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Postby Travis » 09/20/11 02:40 PM

Having recently finished reading Richard's 'The Berglas Effects' and viewing the new blu-ray edition of 'Star Wars: A New Hope', it struck me that I've not seen Obi-Wan Kenobi and David Berglas in the same place at the same time. Watch Alec Guiness as Kenobi in the original film. It's exactly, I imagine, the demeanor, gentleness, and confidence of Berglas. I dare say he even looks a bit like the Man of Mystery; that is if David lived in the desert and wore tunics.

By all means, view the supplemental DVD materials that come with Richard's book, but really all you need do is view the classic "You don't need to see his identification" scene in 'Star Wars'. It's all right there.
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Postby Richard Kaufman » 09/20/11 03:08 PM

You paid $125: may the Force be with you.
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Postby Leonard Hevia » 09/21/11 08:43 PM

Travis also paid for the Blu-Ray edition of Star Wars. "Those aren't the droids he's looking for."
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Postby Travis » 09/21/11 10:02 PM

Nope. Didn't pay a dime for the 'Star Wars' Blu-ray, and I won't until the original theatrical versions of the films are available.
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Postby Magic Newswire » 09/21/11 10:07 PM

Never forget... Han shot first. Oh wait... that was on the laser disc.
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Postby Mathias435 » 09/22/11 05:38 AM

Magic Newswire wrote:Never forget... Han shot first. Oh wait... that was on the laser disc.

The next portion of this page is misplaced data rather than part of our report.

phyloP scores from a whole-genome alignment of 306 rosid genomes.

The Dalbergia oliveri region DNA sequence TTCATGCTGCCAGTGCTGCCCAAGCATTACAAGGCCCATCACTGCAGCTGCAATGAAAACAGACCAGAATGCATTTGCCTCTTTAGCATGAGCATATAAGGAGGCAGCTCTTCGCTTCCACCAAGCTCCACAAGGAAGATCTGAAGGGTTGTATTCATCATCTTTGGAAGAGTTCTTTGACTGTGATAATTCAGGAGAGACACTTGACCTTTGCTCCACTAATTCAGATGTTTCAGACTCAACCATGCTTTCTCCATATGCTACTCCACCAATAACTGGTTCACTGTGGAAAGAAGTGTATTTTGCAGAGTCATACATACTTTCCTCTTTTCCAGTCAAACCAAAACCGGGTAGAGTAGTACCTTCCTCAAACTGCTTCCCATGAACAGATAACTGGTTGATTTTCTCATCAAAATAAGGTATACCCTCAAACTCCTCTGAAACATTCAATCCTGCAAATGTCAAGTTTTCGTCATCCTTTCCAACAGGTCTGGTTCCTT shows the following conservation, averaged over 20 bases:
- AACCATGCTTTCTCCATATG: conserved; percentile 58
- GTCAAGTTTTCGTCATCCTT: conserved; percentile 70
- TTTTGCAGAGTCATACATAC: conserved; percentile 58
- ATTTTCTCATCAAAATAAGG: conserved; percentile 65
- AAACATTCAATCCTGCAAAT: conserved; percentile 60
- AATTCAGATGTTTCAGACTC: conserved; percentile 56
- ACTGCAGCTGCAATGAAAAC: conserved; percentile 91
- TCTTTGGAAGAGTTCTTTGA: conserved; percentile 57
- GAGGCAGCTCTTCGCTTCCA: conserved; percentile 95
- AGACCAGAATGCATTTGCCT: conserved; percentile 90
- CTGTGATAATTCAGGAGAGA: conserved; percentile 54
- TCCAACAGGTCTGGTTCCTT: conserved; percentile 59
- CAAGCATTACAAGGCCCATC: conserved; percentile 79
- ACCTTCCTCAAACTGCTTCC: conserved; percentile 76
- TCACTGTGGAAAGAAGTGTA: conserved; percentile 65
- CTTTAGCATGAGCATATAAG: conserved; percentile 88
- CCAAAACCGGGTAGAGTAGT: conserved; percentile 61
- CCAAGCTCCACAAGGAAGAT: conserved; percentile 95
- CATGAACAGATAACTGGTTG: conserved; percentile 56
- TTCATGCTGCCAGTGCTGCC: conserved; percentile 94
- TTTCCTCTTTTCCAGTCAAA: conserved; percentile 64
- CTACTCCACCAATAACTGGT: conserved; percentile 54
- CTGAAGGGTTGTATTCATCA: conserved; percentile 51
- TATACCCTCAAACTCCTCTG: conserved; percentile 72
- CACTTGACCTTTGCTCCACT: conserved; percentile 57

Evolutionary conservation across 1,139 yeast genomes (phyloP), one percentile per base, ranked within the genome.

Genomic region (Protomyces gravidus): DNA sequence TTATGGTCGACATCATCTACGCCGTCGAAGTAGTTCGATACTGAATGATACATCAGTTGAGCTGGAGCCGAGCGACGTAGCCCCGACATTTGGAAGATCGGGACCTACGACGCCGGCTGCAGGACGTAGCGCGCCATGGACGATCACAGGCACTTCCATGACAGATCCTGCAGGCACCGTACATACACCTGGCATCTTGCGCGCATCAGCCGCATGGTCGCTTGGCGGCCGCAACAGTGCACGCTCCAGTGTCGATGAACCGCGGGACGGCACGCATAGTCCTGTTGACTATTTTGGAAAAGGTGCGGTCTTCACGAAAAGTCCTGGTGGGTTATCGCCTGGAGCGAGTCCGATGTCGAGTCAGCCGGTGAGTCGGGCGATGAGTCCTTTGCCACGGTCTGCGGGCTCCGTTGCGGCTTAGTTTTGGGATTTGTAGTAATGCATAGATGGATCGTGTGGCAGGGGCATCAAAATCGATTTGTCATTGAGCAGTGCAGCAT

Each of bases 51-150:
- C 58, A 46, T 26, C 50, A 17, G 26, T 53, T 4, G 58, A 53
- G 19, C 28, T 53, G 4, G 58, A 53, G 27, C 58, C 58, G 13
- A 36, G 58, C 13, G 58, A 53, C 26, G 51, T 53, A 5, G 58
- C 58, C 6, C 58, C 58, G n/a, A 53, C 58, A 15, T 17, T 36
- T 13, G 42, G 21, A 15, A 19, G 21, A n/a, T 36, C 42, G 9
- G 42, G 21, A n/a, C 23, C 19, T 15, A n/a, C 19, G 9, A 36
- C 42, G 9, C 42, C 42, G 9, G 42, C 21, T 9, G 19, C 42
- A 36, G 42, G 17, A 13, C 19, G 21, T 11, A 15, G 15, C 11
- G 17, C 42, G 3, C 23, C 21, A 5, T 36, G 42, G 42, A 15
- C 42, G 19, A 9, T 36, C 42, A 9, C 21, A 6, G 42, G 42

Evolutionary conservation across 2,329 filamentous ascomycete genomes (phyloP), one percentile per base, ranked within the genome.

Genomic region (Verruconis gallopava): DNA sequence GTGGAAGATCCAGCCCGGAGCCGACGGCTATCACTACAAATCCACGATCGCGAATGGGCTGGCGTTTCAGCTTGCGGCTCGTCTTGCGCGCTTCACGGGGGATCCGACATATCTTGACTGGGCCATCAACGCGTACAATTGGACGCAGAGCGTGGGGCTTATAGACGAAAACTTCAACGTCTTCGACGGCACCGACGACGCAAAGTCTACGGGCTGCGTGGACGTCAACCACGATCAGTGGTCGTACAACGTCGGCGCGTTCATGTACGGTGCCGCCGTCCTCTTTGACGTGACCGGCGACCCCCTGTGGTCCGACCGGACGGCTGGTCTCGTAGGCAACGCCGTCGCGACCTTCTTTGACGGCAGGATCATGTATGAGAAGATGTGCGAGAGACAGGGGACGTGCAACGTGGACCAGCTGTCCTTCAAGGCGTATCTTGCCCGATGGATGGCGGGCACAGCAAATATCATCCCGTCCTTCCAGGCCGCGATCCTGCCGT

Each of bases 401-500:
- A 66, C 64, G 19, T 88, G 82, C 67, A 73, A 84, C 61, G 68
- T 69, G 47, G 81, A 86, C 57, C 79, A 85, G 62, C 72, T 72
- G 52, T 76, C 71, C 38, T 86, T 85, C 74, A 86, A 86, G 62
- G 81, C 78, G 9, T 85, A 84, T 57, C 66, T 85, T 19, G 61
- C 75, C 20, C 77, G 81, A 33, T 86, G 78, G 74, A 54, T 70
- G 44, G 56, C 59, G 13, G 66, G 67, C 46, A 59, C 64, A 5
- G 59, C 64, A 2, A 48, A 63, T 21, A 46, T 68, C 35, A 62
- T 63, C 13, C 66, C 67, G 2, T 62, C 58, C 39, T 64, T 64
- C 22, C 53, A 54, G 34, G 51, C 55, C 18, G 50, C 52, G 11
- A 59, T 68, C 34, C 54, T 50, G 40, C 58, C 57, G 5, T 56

Hehe !:)
I write on a site about how to be a mentalist.

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Postby Leonard Hevia » 09/22/11 06:36 PM

Travis wrote:Nope. Didn't pay a dime for the 'Star Wars' Blu-ray, and I won't until the original theatrical versions of the films are available.


Travis--did you walk out of the store without paying? I can imagine how you walked past that security guard: "You don't need to check my bag."

The Force has a strong influence on the weak minded.
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Postby Richard Kaufman » 09/22/11 07:08 PM

I thought about whether or not I would buy the new Star Wars blu-ray set for a bit. I don't consider the original films the masterpieces that most folks do. At the time when the first one came out, it really rubbed me the wrong way. It was like someone took Joseph Campbell's mythic hero and turned it into a comic book with really bad dialogue and direction. The second and third films were better because George Lucas was not the director. There's no need to even discuss the three prequels--they're moronic at almost all levels.